By John Ensor •
Published: 18 Nov 2023 • 11:05
Image of Denia.
Can you imagine over 3,000 people being uprooted from their homes? For some residents in the Spanish town of Denia this nightmare is becoming a reality.
A report earlier this month brought to attention how the Spanish government initiated its most extensive collective eviction to date. This operation is unfolding in Denia, a coastal city nestled midway between Alicante and Valencia, writes the Express.
The government’s decision to requisition numerous coastal properties has sparked widespread outrage. Homeowners are now desperately turning to the Supreme Court to contest what they view as the unjust seizure and plundering of their homes by the General Directorate of Coasts.
This massive eviction will result in over 3,000 residents losing both their homes and other buildings. These properties are set to be transformed into public land or repurposed for government concessions.
The decision also affects other Costa Blanca towns, with around 1,700 homes in a 10km stretch facing similar fates. Authorities believe this land is essential for creating a buffer against coastal erosion, which has been damaging houses.
Over 50 influential groups have united to challenge the evictions, declaring: ‘Our objective is the defence of our beaches and the rights of citizens against the unjustified and perverse harassment that we are suffering from the state.’
The local community of Denia is deeply troubled, fearing the loss of property rights to homes that have been legally established and inhabited for over a century.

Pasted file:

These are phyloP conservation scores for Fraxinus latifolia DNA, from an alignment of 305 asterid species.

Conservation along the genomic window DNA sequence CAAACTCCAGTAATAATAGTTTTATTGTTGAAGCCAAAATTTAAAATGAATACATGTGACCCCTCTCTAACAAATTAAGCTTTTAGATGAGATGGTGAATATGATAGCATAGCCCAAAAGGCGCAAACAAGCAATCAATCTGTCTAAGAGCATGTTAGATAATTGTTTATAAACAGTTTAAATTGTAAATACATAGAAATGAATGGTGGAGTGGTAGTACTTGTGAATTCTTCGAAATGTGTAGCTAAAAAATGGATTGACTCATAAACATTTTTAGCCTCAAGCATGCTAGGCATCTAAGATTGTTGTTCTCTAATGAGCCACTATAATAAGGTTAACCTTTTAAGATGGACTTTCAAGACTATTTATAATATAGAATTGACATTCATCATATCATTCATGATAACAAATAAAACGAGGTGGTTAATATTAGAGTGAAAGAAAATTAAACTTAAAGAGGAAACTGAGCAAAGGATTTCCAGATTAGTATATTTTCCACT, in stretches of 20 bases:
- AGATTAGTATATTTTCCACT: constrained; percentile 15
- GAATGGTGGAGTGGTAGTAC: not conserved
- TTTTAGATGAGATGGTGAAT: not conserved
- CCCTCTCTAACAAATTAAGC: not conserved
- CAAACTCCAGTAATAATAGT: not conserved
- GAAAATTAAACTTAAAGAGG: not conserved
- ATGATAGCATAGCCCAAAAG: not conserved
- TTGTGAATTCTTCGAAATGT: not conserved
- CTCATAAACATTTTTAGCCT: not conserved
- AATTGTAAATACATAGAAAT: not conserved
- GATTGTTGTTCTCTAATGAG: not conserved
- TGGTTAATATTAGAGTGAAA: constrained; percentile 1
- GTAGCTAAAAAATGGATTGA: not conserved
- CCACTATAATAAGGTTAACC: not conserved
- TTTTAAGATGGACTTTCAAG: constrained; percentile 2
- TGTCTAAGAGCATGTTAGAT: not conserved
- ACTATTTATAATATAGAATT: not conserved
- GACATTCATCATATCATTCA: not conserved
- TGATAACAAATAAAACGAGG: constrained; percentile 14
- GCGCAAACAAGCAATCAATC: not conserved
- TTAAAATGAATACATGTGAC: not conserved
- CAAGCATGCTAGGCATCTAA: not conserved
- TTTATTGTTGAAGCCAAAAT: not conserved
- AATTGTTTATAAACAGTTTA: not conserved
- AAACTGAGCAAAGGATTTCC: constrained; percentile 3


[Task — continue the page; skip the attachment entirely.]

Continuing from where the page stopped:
Some residents have attributed the coastal erosion to the exploitation of the area by private entities, particularly cement companies extracting sand and pebbles from the beaches and the development and expansion of ports.
The Platform of Those Affected by the Coastal Law in Denia has criticised the administration of Prime Minister Pedro Sanchez. They accuse the General Directorate of Coasts of acting like ‘an organised group of shellers, exchanging the ownership of legitimate homes for concessions. That is, stripping their legitimate owners of their ownership.’
Pedro Pastor, the platform’s spokesperson, expressed that these homes are not regarded as valuable for the coast. Many of these buildings, including century-old fishermen’s houses passed down through generations, are at stake. Vicente Martinez Mus, the General Director of Coasts of the Generalitat Valenciana, has vowed to oppose this procedure.
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Originally from Doncaster, Yorkshire, John now lives in Galicia, Northern Spain with his wife Nina.
He is passionate about news, music, cycling and animals.
There’s no stupid like Spanish stupid. You see it every. single. day.
Off subject but possibly relevent.
I have had two pieces of urban land declared Zona Verde but still having to pay the higher rate of IBI on them. Comments please
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